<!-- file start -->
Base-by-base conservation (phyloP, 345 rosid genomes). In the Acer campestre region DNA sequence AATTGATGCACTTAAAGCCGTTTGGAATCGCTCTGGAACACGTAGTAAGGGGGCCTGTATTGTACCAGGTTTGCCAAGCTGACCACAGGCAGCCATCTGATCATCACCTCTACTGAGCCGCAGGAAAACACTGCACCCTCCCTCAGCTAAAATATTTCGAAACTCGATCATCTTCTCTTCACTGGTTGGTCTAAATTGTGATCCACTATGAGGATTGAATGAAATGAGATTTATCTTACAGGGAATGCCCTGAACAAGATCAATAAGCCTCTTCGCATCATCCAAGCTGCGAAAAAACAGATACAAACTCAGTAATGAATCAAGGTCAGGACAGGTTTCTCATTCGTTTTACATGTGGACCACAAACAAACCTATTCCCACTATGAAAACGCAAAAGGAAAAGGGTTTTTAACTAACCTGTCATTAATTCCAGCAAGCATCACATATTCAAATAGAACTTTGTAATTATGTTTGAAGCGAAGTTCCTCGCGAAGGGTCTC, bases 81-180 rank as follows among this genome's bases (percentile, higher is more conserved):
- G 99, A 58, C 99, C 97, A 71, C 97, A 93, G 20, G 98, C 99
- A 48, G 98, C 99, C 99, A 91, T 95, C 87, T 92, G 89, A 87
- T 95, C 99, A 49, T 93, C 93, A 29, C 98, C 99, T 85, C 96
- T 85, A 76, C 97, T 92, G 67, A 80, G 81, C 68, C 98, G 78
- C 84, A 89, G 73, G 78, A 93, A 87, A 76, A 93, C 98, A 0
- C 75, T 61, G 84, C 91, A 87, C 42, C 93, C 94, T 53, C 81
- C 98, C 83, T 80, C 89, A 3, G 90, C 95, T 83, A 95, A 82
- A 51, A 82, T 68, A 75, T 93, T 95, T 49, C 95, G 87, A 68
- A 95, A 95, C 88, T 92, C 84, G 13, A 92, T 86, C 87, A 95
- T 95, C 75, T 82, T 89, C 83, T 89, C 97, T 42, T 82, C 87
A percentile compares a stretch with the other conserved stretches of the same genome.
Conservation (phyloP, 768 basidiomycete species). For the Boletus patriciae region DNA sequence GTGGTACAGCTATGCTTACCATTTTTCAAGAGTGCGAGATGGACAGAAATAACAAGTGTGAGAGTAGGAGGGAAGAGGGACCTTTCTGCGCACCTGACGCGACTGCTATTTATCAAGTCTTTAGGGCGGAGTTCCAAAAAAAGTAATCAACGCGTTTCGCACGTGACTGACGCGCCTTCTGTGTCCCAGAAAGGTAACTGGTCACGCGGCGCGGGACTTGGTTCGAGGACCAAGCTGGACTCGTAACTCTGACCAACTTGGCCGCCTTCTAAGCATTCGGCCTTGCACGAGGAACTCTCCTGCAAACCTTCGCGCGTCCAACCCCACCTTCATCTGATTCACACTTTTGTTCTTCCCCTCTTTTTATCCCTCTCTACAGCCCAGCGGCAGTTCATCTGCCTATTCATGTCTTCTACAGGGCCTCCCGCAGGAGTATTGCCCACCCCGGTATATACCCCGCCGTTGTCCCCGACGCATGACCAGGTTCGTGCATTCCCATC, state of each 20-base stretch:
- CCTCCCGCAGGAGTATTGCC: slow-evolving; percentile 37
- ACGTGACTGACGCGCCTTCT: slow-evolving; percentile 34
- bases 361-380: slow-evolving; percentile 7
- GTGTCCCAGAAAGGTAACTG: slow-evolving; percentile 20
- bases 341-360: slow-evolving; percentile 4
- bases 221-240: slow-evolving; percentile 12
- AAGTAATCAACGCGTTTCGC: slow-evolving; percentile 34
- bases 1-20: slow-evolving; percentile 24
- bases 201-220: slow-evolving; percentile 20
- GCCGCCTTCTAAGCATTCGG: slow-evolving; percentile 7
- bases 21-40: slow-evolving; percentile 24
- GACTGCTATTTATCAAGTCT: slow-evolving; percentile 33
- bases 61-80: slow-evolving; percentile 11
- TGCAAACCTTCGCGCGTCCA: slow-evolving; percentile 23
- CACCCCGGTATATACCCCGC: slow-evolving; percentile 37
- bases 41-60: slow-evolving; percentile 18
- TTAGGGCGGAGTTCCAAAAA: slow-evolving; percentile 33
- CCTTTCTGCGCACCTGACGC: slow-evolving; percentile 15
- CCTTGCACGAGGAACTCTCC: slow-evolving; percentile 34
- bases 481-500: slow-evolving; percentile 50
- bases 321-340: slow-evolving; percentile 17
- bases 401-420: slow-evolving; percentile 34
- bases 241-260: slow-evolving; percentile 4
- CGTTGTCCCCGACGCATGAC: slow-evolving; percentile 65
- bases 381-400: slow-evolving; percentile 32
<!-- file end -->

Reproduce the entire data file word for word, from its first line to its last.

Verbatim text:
Base-by-base conservation (phyloP, 345 rosid genomes). In the Acer campestre region DNA sequence AATTGATGCACTTAAAGCCGTTTGGAATCGCTCTGGAACACGTAGTAAGGGGGCCTGTATTGTACCAGGTTTGCCAAGCTGACCACAGGCAGCCATCTGATCATCACCTCTACTGAGCCGCAGGAAAACACTGCACCCTCCCTCAGCTAAAATATTTCGAAACTCGATCATCTTCTCTTCACTGGTTGGTCTAAATTGTGATCCACTATGAGGATTGAATGAAATGAGATTTATCTTACAGGGAATGCCCTGAACAAGATCAATAAGCCTCTTCGCATCATCCAAGCTGCGAAAAAACAGATACAAACTCAGTAATGAATCAAGGTCAGGACAGGTTTCTCATTCGTTTTACATGTGGACCACAAACAAACCTATTCCCACTATGAAAACGCAAAAGGAAAAGGGTTTTTAACTAACCTGTCATTAATTCCAGCAAGCATCACATATTCAAATAGAACTTTGTAATTATGTTTGAAGCGAAGTTCCTCGCGAAGGGTCTC, bases 81-180 rank as follows among this genome's bases (percentile, higher is more conserved):
- G 99, A 58, C 99, C 97, A 71, C 97, A 93, G 20, G 98, C 99
- A 48, G 98, C 99, C 99, A 91, T 95, C 87, T 92, G 89, A 87
- T 95, C 99, A 49, T 93, C 93, A 29, C 98, C 99, T 85, C 96
- T 85, A 76, C 97, T 92, G 67, A 80, G 81, C 68, C 98, G 78
- C 84, A 89, G 73, G 78, A 93, A 87, A 76, A 93, C 98, A 0
- C 75, T 61, G 84, C 91, A 87, C 42, C 93, C 94, T 53, C 81
- C 98, C 83, T 80, C 89, A 3, G 90, C 95, T 83, A 95, A 82
- A 51, A 82, T 68, A 75, T 93, T 95, T 49, C 95, G 87, A 68
- A 95, A 95, C 88, T 92, C 84, G 13, A 92, T 86, C 87, A 95
- T 95, C 75, T 82, T 89, C 83, T 89, C 97, T 42, T 82, C 87
A percentile compares a stretch with the other conserved stretches of the same genome.
Conservation (phyloP, 768 basidiomycete species). For the Boletus patriciae region DNA sequence GTGGTACAGCTATGCTTACCATTTTTCAAGAGTGCGAGATGGACAGAAATAACAAGTGTGAGAGTAGGAGGGAAGAGGGACCTTTCTGCGCACCTGACGCGACTGCTATTTATCAAGTCTTTAGGGCGGAGTTCCAAAAAAAGTAATCAACGCGTTTCGCACGTGACTGACGCGCCTTCTGTGTCCCAGAAAGGTAACTGGTCACGCGGCGCGGGACTTGGTTCGAGGACCAAGCTGGACTCGTAACTCTGACCAACTTGGCCGCCTTCTAAGCATTCGGCCTTGCACGAGGAACTCTCCTGCAAACCTTCGCGCGTCCAACCCCACCTTCATCTGATTCACACTTTTGTTCTTCCCCTCTTTTTATCCCTCTCTACAGCCCAGCGGCAGTTCATCTGCCTATTCATGTCTTCTACAGGGCCTCCCGCAGGAGTATTGCCCACCCCGGTATATACCCCGCCGTTGTCCCCGACGCATGACCAGGTTCGTGCATTCCCATC, state of each 20-base stretch:
- CCTCCCGCAGGAGTATTGCC: slow-evolving; percentile 37
- ACGTGACTGACGCGCCTTCT: slow-evolving; percentile 34
- bases 361-380: slow-evolving; percentile 7
- GTGTCCCAGAAAGGTAACTG: slow-evolving; percentile 20
- bases 341-360: slow-evolving; percentile 4
- bases 221-240: slow-evolving; percentile 12
- AAGTAATCAACGCGTTTCGC: slow-evolving; percentile 34
- bases 1-20: slow-evolving; percentile 24
- bases 201-220: slow-evolving; percentile 20
- GCCGCCTTCTAAGCATTCGG: slow-evolving; percentile 7
- bases 21-40: slow-evolving; percentile 24
- GACTGCTATTTATCAAGTCT: slow-evolving; percentile 33
- bases 61-80: slow-evolving; percentile 11
- TGCAAACCTTCGCGCGTCCA: slow-evolving; percentile 23
- CACCCCGGTATATACCCCGC: slow-evolving; percentile 37
- bases 41-60: slow-evolving; percentile 18
- TTAGGGCGGAGTTCCAAAAA: slow-evolving; percentile 33
- CCTTTCTGCGCACCTGACGC: slow-evolving; percentile 15
- CCTTGCACGAGGAACTCTCC: slow-evolving; percentile 34
- bases 481-500: slow-evolving; percentile 50
- bases 321-340: slow-evolving; percentile 17
- bases 401-420: slow-evolving; percentile 34
- bases 241-260: slow-evolving; percentile 4
- CGTTGTCCCCGACGCATGAC: slow-evolving; percentile 65
- bases 381-400: slow-evolving; percentile 32